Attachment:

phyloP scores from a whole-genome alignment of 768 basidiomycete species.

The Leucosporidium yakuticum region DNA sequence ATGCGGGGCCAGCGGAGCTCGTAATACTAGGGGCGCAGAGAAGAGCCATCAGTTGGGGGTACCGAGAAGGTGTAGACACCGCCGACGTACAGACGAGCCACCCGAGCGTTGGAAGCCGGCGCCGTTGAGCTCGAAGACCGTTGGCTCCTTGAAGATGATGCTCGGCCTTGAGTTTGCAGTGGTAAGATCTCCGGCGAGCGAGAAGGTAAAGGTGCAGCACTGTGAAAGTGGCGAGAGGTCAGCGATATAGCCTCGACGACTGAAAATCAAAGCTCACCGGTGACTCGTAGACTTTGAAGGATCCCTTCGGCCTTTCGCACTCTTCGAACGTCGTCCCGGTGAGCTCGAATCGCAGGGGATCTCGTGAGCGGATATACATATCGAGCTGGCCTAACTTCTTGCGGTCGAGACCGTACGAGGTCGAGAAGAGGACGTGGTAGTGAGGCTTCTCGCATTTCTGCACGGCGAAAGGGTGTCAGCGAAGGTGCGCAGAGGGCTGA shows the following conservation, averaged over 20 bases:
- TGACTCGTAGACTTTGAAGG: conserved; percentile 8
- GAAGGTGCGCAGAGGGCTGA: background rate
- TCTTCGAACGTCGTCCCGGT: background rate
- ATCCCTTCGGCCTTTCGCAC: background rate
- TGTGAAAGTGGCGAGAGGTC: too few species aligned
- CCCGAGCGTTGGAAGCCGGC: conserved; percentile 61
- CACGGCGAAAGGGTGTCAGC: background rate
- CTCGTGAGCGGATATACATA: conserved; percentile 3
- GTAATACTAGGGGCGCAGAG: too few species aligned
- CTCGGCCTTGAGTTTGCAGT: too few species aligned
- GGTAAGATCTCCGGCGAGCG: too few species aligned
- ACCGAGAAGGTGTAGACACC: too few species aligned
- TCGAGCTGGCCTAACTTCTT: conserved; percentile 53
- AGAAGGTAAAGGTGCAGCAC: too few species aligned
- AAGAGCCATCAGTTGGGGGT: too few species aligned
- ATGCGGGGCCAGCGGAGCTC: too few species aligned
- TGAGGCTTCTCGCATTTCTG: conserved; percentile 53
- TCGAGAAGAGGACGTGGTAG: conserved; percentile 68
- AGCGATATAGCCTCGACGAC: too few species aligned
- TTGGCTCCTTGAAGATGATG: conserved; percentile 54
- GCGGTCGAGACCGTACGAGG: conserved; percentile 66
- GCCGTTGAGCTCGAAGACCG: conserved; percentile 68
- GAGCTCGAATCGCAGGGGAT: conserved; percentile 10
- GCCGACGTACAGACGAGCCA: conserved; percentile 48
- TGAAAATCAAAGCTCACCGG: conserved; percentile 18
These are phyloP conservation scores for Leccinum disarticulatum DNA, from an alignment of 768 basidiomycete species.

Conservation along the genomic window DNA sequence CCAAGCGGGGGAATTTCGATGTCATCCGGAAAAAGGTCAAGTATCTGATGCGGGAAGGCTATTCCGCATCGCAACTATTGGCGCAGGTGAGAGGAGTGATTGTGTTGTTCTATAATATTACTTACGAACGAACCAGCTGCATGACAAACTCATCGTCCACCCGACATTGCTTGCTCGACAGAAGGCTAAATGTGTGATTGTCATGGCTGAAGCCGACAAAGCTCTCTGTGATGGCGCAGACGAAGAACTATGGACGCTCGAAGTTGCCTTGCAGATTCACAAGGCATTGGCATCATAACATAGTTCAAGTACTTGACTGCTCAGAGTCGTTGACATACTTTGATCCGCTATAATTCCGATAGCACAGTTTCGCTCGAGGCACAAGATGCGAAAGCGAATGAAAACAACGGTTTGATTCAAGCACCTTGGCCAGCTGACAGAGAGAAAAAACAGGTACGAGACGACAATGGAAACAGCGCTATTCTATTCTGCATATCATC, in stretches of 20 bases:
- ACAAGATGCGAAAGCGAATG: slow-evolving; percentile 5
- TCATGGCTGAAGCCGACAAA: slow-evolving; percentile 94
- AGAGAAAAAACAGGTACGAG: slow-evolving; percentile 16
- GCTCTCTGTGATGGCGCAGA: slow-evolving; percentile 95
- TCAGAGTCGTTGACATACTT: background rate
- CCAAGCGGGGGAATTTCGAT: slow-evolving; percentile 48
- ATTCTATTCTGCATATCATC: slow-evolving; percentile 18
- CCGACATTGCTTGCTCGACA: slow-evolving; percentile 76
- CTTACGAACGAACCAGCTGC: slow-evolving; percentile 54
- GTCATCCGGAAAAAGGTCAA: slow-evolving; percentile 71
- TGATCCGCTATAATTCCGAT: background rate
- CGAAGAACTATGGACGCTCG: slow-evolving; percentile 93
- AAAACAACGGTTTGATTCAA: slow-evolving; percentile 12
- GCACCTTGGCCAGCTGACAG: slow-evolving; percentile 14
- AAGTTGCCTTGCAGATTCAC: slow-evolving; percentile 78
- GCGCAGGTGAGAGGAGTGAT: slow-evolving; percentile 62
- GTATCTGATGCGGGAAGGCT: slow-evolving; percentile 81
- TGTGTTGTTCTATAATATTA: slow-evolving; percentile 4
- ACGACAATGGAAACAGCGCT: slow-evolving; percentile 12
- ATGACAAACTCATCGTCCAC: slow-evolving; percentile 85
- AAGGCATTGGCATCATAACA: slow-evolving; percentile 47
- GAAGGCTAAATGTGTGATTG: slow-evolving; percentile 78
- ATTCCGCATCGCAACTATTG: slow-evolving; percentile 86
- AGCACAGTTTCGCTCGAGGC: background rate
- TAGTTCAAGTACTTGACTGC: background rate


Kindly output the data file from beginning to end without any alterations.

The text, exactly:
phyloP scores from a whole-genome alignment of 768 basidiomycete species.

The Leucosporidium yakuticum region DNA sequence ATGCGGGGCCAGCGGAGCTCGTAATACTAGGGGCGCAGAGAAGAGCCATCAGTTGGGGGTACCGAGAAGGTGTAGACACCGCCGACGTACAGACGAGCCACCCGAGCGTTGGAAGCCGGCGCCGTTGAGCTCGAAGACCGTTGGCTCCTTGAAGATGATGCTCGGCCTTGAGTTTGCAGTGGTAAGATCTCCGGCGAGCGAGAAGGTAAAGGTGCAGCACTGTGAAAGTGGCGAGAGGTCAGCGATATAGCCTCGACGACTGAAAATCAAAGCTCACCGGTGACTCGTAGACTTTGAAGGATCCCTTCGGCCTTTCGCACTCTTCGAACGTCGTCCCGGTGAGCTCGAATCGCAGGGGATCTCGTGAGCGGATATACATATCGAGCTGGCCTAACTTCTTGCGGTCGAGACCGTACGAGGTCGAGAAGAGGACGTGGTAGTGAGGCTTCTCGCATTTCTGCACGGCGAAAGGGTGTCAGCGAAGGTGCGCAGAGGGCTGA shows the following conservation, averaged over 20 bases:
- TGACTCGTAGACTTTGAAGG: conserved; percentile 8
- GAAGGTGCGCAGAGGGCTGA: background rate
- TCTTCGAACGTCGTCCCGGT: background rate
- ATCCCTTCGGCCTTTCGCAC: background rate
- TGTGAAAGTGGCGAGAGGTC: too few species aligned
- CCCGAGCGTTGGAAGCCGGC: conserved; percentile 61
- CACGGCGAAAGGGTGTCAGC: background rate
- CTCGTGAGCGGATATACATA: conserved; percentile 3
- GTAATACTAGGGGCGCAGAG: too few species aligned
- CTCGGCCTTGAGTTTGCAGT: too few species aligned
- GGTAAGATCTCCGGCGAGCG: too few species aligned
- ACCGAGAAGGTGTAGACACC: too few species aligned
- TCGAGCTGGCCTAACTTCTT: conserved; percentile 53
- AGAAGGTAAAGGTGCAGCAC: too few species aligned
- AAGAGCCATCAGTTGGGGGT: too few species aligned
- ATGCGGGGCCAGCGGAGCTC: too few species aligned
- TGAGGCTTCTCGCATTTCTG: conserved; percentile 53
- TCGAGAAGAGGACGTGGTAG: conserved; percentile 68
- AGCGATATAGCCTCGACGAC: too few species aligned
- TTGGCTCCTTGAAGATGATG: conserved; percentile 54
- GCGGTCGAGACCGTACGAGG: conserved; percentile 66
- GCCGTTGAGCTCGAAGACCG: conserved; percentile 68
- GAGCTCGAATCGCAGGGGAT: conserved; percentile 10
- GCCGACGTACAGACGAGCCA: conserved; percentile 48
- TGAAAATCAAAGCTCACCGG: conserved; percentile 18
These are phyloP conservation scores for Leccinum disarticulatum DNA, from an alignment of 768 basidiomycete species.

Conservation along the genomic window DNA sequence CCAAGCGGGGGAATTTCGATGTCATCCGGAAAAAGGTCAAGTATCTGATGCGGGAAGGCTATTCCGCATCGCAACTATTGGCGCAGGTGAGAGGAGTGATTGTGTTGTTCTATAATATTACTTACGAACGAACCAGCTGCATGACAAACTCATCGTCCACCCGACATTGCTTGCTCGACAGAAGGCTAAATGTGTGATTGTCATGGCTGAAGCCGACAAAGCTCTCTGTGATGGCGCAGACGAAGAACTATGGACGCTCGAAGTTGCCTTGCAGATTCACAAGGCATTGGCATCATAACATAGTTCAAGTACTTGACTGCTCAGAGTCGTTGACATACTTTGATCCGCTATAATTCCGATAGCACAGTTTCGCTCGAGGCACAAGATGCGAAAGCGAATGAAAACAACGGTTTGATTCAAGCACCTTGGCCAGCTGACAGAGAGAAAAAACAGGTACGAGACGACAATGGAAACAGCGCTATTCTATTCTGCATATCATC, in stretches of 20 bases:
- ACAAGATGCGAAAGCGAATG: slow-evolving; percentile 5
- TCATGGCTGAAGCCGACAAA: slow-evolving; percentile 94
- AGAGAAAAAACAGGTACGAG: slow-evolving; percentile 16
- GCTCTCTGTGATGGCGCAGA: slow-evolving; percentile 95
- TCAGAGTCGTTGACATACTT: background rate
- CCAAGCGGGGGAATTTCGAT: slow-evolving; percentile 48
- ATTCTATTCTGCATATCATC: slow-evolving; percentile 18
- CCGACATTGCTTGCTCGACA: slow-evolving; percentile 76
- CTTACGAACGAACCAGCTGC: slow-evolving; percentile 54
- GTCATCCGGAAAAAGGTCAA: slow-evolving; percentile 71
- TGATCCGCTATAATTCCGAT: background rate
- CGAAGAACTATGGACGCTCG: slow-evolving; percentile 93
- AAAACAACGGTTTGATTCAA: slow-evolving; percentile 12
- GCACCTTGGCCAGCTGACAG: slow-evolving; percentile 14
- AAGTTGCCTTGCAGATTCAC: slow-evolving; percentile 78
- GCGCAGGTGAGAGGAGTGAT: slow-evolving; percentile 62
- GTATCTGATGCGGGAAGGCT: slow-evolving; percentile 81
- TGTGTTGTTCTATAATATTA: slow-evolving; percentile 4
- ACGACAATGGAAACAGCGCT: slow-evolving; percentile 12
- ATGACAAACTCATCGTCCAC: slow-evolving; percentile 85
- AAGGCATTGGCATCATAACA: slow-evolving; percentile 47
- GAAGGCTAAATGTGTGATTG: slow-evolving; percentile 78
- ATTCCGCATCGCAACTATTG: slow-evolving; percentile 86
- AGCACAGTTTCGCTCGAGGC: background rate
- TAGTTCAAGTACTTGACTGC: background rate